new kernel ... / another try at getting anything upstream

Werner Almesberger werner at
Fri Sep 19 16:07:55 CEST 2008

Andy Green wrote:
> Something I didn't see you mention is that upstream is interested in
> living patches against their HEAD, not what we ship (2.6.24).

Yes, good point. Seems that we're close to being able to move forward
with our stable branch as well. That would be a good thing to do in
general, since there's already a number of bugs that have been fixed
in upstream but that still exist in our tree.

How would you feel about switching to *-tracking once Om2008.9 is out ?

> Carsten had an interesting way to come at a general attack on upstream
> that I think you should reconsider since you didn't get anywhere with
> your automated method the last six months.

Well, I didn't actually have more than about a week to spend on
actually trying to make this thing work, so it's not quite *that*
bad :-)

> His concept was to blow through our git history by essentially diffing
> upstream and our patched tree in a single flat diff, then carving it up
> by hand into chunks to be fed upstream.

That's the traditional way, yes. I have used that approach many times
in the past and I would do it again if we could just freeze other
development on our tree while everybody is working on pushing things
upstream. But I don't think this is a realistic model.

The broken-down diff method would basically be equivalent to returning
to the quilt topic patches as we had them in SVN, and restructuring
them. That might have been an acceptable approach while we were using
that as our principal structure, but now that the code is maintained
on a changeset basis in git, that isn't compatible with our development
model anymore.

And in any case, since even many of the topic patches in SVN weren't
properly structured, we would have needed some tools for rearranging
them as well. Manually shifting lots of hunks from one patch to
another and then - again, manually - fixing the rejects without any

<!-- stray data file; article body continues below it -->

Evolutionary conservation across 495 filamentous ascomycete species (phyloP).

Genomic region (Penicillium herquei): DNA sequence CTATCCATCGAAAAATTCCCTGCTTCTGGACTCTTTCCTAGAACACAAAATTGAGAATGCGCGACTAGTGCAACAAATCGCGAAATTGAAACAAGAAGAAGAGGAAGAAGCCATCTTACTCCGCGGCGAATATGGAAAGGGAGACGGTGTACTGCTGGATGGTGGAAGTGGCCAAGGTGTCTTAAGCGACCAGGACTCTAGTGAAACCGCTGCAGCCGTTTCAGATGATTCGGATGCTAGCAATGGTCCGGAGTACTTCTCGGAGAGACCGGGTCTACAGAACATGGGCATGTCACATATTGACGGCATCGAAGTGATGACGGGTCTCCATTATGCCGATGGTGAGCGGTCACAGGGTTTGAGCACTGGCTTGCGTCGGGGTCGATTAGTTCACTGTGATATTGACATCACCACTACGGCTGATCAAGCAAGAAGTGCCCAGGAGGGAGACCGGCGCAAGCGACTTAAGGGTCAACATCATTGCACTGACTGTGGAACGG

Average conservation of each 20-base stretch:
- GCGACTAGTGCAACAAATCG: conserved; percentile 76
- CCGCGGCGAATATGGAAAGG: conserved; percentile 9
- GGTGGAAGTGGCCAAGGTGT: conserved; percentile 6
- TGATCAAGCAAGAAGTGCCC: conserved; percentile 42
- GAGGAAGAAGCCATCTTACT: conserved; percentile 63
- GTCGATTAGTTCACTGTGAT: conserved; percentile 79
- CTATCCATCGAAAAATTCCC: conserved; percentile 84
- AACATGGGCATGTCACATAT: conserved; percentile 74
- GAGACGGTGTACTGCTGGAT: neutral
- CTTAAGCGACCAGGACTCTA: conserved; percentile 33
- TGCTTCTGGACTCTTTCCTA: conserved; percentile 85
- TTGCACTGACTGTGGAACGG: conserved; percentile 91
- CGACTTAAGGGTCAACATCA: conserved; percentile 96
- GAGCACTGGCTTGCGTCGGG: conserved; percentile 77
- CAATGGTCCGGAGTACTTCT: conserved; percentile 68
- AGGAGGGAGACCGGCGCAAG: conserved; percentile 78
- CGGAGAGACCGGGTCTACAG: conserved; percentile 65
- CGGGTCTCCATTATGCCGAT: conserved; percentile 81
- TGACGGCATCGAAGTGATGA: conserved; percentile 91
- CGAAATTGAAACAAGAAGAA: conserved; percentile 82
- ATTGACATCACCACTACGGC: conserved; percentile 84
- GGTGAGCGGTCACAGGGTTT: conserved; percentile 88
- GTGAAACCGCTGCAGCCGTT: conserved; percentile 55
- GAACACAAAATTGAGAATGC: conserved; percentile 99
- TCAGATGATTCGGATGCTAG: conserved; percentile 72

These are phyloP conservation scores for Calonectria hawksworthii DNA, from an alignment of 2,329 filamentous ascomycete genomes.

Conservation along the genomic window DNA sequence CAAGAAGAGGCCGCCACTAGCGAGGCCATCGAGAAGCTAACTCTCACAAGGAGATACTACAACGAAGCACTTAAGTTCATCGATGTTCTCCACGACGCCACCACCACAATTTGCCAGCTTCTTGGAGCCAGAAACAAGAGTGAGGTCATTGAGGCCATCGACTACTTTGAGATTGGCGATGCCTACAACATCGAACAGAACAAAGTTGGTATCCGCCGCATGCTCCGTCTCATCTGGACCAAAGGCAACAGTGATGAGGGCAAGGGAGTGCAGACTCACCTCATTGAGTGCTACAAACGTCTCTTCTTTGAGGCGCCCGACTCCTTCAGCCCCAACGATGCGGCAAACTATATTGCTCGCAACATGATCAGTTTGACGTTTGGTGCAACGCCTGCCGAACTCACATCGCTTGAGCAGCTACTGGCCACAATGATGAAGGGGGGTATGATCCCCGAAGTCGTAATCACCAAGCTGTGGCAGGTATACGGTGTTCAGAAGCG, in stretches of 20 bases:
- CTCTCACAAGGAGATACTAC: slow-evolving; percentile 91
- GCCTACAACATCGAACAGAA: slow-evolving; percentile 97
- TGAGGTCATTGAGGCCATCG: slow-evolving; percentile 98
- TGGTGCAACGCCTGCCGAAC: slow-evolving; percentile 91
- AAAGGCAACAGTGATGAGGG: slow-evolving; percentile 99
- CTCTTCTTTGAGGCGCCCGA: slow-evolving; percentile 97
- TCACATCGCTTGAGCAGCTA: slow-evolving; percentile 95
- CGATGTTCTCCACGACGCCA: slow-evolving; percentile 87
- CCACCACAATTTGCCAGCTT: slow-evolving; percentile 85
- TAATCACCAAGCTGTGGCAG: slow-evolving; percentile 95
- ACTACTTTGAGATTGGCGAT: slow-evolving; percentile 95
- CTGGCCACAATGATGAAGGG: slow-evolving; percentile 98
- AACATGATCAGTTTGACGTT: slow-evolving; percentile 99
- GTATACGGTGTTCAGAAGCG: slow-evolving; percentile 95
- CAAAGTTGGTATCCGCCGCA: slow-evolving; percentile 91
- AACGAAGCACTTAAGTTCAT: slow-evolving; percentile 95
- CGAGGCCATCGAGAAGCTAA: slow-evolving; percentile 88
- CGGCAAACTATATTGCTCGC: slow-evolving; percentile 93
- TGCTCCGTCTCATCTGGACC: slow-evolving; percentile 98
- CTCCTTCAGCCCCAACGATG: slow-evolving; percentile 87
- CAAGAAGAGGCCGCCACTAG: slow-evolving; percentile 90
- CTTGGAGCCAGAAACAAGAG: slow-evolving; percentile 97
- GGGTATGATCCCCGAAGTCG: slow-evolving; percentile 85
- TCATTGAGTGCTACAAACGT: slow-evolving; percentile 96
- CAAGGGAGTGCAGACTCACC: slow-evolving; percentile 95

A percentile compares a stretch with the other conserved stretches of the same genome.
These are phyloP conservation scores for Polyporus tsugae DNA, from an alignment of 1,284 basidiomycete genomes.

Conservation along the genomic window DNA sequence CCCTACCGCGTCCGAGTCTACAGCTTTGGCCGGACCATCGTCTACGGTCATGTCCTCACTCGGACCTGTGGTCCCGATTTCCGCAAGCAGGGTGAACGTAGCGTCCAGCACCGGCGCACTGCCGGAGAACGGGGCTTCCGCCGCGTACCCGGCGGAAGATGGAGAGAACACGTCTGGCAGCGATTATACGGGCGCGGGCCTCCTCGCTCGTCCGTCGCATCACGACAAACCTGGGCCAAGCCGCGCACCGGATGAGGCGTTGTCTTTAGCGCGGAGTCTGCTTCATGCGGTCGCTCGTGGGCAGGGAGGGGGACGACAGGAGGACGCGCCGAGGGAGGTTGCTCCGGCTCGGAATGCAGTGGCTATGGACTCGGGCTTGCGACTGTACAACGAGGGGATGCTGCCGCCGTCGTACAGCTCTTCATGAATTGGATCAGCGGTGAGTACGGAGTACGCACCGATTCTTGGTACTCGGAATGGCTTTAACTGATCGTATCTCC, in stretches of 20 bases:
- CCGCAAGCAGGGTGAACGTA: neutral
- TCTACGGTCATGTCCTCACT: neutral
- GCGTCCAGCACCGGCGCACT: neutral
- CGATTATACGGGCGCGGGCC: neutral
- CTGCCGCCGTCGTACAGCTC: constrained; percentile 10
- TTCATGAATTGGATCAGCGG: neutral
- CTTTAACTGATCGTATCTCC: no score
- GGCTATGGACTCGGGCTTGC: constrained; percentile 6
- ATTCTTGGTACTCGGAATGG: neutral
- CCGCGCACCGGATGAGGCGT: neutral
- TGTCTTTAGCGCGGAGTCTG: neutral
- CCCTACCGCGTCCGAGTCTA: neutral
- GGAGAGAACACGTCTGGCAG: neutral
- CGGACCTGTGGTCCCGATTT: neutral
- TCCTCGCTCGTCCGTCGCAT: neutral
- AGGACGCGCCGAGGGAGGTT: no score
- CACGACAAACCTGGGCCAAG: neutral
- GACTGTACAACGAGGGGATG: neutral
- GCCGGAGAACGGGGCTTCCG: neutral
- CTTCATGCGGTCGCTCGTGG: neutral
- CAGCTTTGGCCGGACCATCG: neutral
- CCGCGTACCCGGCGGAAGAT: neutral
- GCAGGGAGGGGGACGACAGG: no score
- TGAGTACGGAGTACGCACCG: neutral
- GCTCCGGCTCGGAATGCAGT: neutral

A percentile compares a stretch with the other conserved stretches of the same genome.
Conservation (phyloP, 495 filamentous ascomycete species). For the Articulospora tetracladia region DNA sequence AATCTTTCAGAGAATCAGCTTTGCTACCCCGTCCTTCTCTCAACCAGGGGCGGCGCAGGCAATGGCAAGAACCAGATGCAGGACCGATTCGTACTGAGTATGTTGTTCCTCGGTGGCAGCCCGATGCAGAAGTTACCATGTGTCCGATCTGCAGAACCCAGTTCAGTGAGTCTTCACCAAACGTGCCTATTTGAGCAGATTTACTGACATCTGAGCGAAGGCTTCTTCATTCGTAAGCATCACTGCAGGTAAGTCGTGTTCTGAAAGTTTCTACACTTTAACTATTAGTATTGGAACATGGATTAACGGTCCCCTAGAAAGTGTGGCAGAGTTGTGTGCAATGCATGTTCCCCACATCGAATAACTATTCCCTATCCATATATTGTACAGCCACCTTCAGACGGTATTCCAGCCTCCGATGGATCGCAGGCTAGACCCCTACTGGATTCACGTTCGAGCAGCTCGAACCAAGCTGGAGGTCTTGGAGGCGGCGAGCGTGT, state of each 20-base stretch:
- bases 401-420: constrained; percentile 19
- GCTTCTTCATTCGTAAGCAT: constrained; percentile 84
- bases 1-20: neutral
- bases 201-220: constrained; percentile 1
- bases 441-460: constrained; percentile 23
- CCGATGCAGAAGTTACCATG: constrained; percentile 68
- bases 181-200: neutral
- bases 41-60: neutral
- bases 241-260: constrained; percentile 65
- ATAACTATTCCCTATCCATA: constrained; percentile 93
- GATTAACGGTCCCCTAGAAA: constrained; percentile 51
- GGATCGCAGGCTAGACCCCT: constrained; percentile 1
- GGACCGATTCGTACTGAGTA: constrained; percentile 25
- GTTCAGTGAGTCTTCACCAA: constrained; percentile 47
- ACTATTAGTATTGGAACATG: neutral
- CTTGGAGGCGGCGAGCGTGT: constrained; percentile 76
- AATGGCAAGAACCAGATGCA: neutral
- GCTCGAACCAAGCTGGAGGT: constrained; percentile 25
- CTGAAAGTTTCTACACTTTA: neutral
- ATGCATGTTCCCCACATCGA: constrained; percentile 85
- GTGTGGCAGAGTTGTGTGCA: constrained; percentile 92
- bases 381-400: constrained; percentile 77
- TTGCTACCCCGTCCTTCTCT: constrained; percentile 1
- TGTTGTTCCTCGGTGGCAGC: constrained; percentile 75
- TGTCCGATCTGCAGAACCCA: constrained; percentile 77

feedback on the overall change that this accomplished just leads to

Since I expect the total time from starting to prepare for upstream to
completing most of the merges to be measured in months (the merge
windows only open so often, and I'm sure we will get feedback that
will take more than just a few days to process), we need to be able to
keep on going while this is happening.

One could of course do another big diff, etc., but that very quickly
leads to an accumulation of human error, particularly given that it's
usually difficult to remember if you've done something once or more
than once.

We can of course still cherry-pick small changes that don't depend
on the rest, and push them upstream without waiting for the rest.
That won't reduce the bulk, but it'll make the overall task less

The problem is of course that I don't think there are quite so many
of these at the moment. (The obvious ones, such as S3C and ALSA
fixes, have already found their way upstream long ago.) By doing the
cleanup and breaking unnecessary dependencies, we can increase their
number a little, which certainly won't hurt.

By the way, "the cleanup" isn't something horrible. Holger did some
of that janitorial work some months ago, and that fit very smoothly
with the rest of our development work.

- Werner

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